• A semi-structured file does not have shard keys. If multiple files exist, you can set the maximum transmission rate of a node to increase the synchronization speed. However, the maximum transmission rate is limited by the number of files.
    Assume that the maximum transmission rate can be set to n Mbit/s for n files.
    • If you set the maximum transmission rate to (n + 1) Mbit/s, the files are still synchronized at a speed of n Mbit/s.
    • If you set the maximum transmission rate to (n - 1) Mbit/s, the files are synchronized at a speed of (n - 1) Mbit/s.
  • A table in a relational database can be split based on the maximum transmission rate only after you set the maximum transmission rate and shard key. In general, relational databases support only numeric-type shard keys. However, Oracle databases support numeric- and string-type shard keys.

Scenarios of slow data synchronization

  • Scenario 1: Sync nodes to be run on shared resources for scheduling remain waiting for resources.
    • Sample scenario

      When you test a node in DataWorks, the node remains waiting for resources and an internal system error occurs.

      For example, you use the default resource group to run a sync node to synchronize data from ApsaraDB Relational Database Service (RDS) to MaxCompute. The node has waited about 800 seconds before it is run. However, the log shows that the node runs for only 18 seconds. When you run other sync nodes, they also remain in the waiting state.

      The following log is displayed:
      2017-01-03 07:16:54 : State: 2(WAIT) | Total: 0R 0B | Speed: 0R/s 0B/s | Error: 0R 0B | Stage: 0.0%
    • Solution

      The shared resources for scheduling that you use are not exclusively used by a single user. Many nodes, not only two or three nodes of a single user, are run on the shared resources for scheduling. If resources are insufficient after you start to run a node, the node must wait for resources. In this case, the node is delayed for 800 seconds, and it takes only 10 seconds for the node to be run.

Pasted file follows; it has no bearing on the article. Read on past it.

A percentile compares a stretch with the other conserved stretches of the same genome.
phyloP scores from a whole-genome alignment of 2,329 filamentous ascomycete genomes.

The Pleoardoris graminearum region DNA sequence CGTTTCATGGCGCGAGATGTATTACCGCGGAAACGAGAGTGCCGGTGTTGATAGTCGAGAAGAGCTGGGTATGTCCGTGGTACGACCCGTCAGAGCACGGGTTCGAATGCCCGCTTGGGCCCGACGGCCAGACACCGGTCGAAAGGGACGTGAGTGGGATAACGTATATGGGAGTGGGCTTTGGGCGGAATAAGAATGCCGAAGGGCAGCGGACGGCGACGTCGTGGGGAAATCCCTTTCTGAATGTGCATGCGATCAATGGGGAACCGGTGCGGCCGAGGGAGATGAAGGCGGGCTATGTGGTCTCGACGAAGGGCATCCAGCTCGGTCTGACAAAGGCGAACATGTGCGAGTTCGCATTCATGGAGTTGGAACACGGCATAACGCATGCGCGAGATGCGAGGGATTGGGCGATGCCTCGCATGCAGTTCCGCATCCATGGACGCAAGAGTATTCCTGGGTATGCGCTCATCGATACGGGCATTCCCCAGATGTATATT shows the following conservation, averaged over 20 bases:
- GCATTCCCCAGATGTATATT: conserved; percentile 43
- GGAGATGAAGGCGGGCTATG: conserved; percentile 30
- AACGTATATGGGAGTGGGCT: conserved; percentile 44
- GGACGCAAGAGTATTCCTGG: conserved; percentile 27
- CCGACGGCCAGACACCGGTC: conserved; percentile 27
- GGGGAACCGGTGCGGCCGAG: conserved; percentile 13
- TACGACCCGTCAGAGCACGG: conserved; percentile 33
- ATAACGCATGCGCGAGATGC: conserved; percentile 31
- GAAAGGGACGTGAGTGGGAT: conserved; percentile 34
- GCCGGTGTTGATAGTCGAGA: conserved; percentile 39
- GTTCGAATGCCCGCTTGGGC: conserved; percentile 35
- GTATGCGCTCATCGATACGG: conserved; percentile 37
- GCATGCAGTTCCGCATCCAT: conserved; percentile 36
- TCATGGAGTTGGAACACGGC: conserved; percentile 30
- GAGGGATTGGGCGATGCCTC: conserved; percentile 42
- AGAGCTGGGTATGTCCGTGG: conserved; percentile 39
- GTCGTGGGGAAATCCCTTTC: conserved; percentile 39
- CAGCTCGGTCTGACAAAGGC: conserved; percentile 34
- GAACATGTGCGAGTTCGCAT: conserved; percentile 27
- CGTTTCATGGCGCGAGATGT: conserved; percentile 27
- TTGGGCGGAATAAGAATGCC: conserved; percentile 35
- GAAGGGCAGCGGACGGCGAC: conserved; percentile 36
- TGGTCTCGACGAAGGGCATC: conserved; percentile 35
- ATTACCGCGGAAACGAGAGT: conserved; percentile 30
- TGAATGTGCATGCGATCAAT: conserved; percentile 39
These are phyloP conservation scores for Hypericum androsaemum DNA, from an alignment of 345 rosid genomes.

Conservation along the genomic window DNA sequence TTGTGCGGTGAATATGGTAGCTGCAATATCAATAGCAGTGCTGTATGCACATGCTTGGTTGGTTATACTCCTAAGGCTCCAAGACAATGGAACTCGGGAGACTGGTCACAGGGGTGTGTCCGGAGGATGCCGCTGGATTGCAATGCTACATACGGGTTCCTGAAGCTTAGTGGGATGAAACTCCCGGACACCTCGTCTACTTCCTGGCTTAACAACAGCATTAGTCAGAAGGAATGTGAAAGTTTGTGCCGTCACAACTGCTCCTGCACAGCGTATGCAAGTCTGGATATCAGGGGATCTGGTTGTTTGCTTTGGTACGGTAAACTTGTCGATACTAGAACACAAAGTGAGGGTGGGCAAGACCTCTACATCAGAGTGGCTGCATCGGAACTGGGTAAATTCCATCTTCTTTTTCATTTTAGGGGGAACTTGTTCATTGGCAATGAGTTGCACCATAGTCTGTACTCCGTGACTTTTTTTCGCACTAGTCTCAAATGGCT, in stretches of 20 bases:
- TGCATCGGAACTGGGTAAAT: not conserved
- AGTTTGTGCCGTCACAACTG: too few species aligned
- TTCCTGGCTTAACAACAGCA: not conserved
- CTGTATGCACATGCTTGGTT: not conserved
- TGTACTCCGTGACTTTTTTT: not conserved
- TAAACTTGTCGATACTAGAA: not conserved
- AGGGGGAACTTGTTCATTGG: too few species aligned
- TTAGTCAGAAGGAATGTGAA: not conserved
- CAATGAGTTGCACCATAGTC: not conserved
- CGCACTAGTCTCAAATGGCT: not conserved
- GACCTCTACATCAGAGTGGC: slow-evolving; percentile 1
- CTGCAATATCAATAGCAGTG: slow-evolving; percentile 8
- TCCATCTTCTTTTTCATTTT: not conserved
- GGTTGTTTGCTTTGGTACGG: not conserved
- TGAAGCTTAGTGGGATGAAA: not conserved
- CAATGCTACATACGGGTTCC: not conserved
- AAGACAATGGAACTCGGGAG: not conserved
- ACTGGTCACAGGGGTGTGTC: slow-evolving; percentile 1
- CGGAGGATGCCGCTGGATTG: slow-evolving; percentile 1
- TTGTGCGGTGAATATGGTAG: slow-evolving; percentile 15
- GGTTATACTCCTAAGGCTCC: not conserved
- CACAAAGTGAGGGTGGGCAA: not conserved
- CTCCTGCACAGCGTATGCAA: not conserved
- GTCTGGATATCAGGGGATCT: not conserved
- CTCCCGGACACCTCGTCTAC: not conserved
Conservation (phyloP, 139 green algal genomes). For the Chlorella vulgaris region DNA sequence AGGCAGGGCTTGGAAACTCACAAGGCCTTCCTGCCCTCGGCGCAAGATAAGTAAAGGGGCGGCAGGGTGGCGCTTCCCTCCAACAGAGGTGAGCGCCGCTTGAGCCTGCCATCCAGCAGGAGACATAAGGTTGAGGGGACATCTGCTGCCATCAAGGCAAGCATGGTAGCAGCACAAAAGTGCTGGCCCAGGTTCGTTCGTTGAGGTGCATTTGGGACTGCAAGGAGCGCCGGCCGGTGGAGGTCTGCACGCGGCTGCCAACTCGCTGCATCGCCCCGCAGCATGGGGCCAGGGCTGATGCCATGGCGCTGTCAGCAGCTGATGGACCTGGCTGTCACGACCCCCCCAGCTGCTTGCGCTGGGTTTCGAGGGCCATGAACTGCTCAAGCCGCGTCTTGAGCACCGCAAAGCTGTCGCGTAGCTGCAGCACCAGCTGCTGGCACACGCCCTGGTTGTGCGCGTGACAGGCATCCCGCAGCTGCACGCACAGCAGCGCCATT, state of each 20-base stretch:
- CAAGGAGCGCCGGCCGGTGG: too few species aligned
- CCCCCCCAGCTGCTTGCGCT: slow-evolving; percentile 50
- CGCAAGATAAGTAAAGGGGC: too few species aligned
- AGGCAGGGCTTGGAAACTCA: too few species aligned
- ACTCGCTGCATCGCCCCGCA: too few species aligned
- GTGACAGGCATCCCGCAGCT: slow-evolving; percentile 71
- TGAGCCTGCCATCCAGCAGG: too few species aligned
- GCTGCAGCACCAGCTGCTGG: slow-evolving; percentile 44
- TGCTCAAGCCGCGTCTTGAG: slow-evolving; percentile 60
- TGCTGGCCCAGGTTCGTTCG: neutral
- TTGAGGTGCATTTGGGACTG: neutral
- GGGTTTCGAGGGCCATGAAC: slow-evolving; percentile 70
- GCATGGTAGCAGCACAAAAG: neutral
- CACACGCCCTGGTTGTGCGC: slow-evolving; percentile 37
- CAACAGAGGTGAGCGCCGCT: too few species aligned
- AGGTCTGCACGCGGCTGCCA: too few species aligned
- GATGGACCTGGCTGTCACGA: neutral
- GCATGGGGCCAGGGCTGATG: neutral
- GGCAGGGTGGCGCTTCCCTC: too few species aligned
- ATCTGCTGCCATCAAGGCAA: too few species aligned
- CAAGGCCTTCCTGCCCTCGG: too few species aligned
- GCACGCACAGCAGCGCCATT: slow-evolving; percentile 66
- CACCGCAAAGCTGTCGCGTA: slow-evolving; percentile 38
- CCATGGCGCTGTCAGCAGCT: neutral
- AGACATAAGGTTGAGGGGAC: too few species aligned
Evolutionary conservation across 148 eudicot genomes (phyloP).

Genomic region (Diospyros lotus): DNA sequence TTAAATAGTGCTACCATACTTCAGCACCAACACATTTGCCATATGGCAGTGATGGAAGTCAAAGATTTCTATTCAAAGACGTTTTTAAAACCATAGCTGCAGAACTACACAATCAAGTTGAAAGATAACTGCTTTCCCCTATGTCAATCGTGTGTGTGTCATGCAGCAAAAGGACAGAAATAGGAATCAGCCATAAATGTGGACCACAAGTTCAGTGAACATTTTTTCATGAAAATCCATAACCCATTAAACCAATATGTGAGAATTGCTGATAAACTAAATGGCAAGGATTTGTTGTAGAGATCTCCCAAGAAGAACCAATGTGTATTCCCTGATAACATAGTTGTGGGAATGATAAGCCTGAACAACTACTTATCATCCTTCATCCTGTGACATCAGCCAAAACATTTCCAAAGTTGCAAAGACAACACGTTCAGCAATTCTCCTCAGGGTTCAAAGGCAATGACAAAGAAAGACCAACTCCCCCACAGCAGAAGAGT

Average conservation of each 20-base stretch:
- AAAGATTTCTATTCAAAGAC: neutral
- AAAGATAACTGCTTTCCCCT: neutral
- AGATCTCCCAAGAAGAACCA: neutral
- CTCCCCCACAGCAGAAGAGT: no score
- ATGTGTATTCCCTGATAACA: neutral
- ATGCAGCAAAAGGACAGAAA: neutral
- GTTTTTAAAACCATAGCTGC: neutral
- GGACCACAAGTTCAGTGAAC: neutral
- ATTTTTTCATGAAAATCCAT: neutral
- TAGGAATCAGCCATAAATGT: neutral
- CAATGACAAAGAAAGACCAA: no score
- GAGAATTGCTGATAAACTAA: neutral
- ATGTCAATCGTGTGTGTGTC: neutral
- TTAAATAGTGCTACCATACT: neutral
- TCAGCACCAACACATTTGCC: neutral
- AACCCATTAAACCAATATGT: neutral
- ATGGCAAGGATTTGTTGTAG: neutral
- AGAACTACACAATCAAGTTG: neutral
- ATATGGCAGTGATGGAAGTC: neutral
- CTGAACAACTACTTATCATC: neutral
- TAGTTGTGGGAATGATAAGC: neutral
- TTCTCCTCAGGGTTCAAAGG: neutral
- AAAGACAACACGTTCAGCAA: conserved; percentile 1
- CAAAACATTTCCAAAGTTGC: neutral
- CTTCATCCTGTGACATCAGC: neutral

To improve the synchronization speed and reduce the waiting time, we recommend that you run sync nodes during off-peak hours. Generally, most sync nodes are run between 00:00 and 03:00. You can avoid this time period to prevent your nodes from waiting for resources.

  • Scenario 2: Accelerate nodes that synchronize data from multiple source tables to the same destination table.
    • Sample scenario

      Sync nodes are configured to run in sequence to synchronize data from tables of multiple data stores to the same destination table. However, the synchronization takes a long time.

    • Solution
      To start multiple concurrent nodes that write data to the same destination database, take note of the following points:
      • Make sure that the destination database can support the running of all the concurrent nodes.
      • You can configure a sync node that synchronizes data from multiple source tables to the same destination table. Alternatively, you can configure multiple nodes to concurrently run in the same workflow.
      • If nodes need to wait for resources when they are run, you can configure them to run during off-peak hours. This ensures that the nodes have a higher execution priority.
  • Scenario 3: A full table scan slows down the data synchronization because no index is added in the WHERE clause.
    • Sample scenario
      The following SQL statement is executed:
      select bid,inviter,uid,createTime from `relatives` where createTime>='2016-10-2300:00:00'and reateTime<'2016-10-24 00:00:00';

      The sync node started to run at 11:01:24.875 on October 25, 2016 and started to return results at 11:11:05.489 on October 25, 2016. The synchronization program is waiting for the database to return SQL query results. However, it takes a long time before MaxCompute can respond.

    • Cause

      When the WHERE clause is used for a query, the createTime column is not indexed, resulting in a full table scan.

    • Solution

      If you use the WHERE clause, we recommend that you use an indexed column or add an index to the column that you want to scan. This can improve performance.